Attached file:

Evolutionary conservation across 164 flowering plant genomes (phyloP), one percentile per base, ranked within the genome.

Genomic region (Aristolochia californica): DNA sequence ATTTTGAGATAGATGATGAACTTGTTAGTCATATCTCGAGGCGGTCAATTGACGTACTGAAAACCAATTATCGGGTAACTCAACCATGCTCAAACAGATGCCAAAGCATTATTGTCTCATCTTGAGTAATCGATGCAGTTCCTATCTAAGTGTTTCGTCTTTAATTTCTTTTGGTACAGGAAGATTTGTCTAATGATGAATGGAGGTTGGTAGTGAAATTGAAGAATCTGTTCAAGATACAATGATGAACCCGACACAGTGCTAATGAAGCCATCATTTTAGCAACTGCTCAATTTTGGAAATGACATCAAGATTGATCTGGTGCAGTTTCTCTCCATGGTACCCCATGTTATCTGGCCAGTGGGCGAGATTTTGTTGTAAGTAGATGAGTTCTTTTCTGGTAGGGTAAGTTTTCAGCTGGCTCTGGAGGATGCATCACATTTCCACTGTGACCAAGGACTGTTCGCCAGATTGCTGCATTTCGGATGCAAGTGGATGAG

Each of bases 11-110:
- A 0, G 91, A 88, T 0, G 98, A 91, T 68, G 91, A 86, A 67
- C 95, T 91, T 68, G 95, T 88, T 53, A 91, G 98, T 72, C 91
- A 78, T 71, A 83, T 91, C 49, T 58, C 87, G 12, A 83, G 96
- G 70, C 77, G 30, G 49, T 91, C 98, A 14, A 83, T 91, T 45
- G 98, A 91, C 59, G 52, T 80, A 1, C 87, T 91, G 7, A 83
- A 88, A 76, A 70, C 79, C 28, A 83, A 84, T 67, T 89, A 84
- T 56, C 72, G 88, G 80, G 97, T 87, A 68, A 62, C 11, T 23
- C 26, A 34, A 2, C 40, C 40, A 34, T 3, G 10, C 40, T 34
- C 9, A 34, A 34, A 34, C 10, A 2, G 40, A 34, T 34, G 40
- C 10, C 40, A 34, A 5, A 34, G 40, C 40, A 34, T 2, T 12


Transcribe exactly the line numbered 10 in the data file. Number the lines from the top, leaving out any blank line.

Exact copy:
- T 56, C 72, G 88, G 80, G 97, T 87, A 68, A 62, C 11, T 23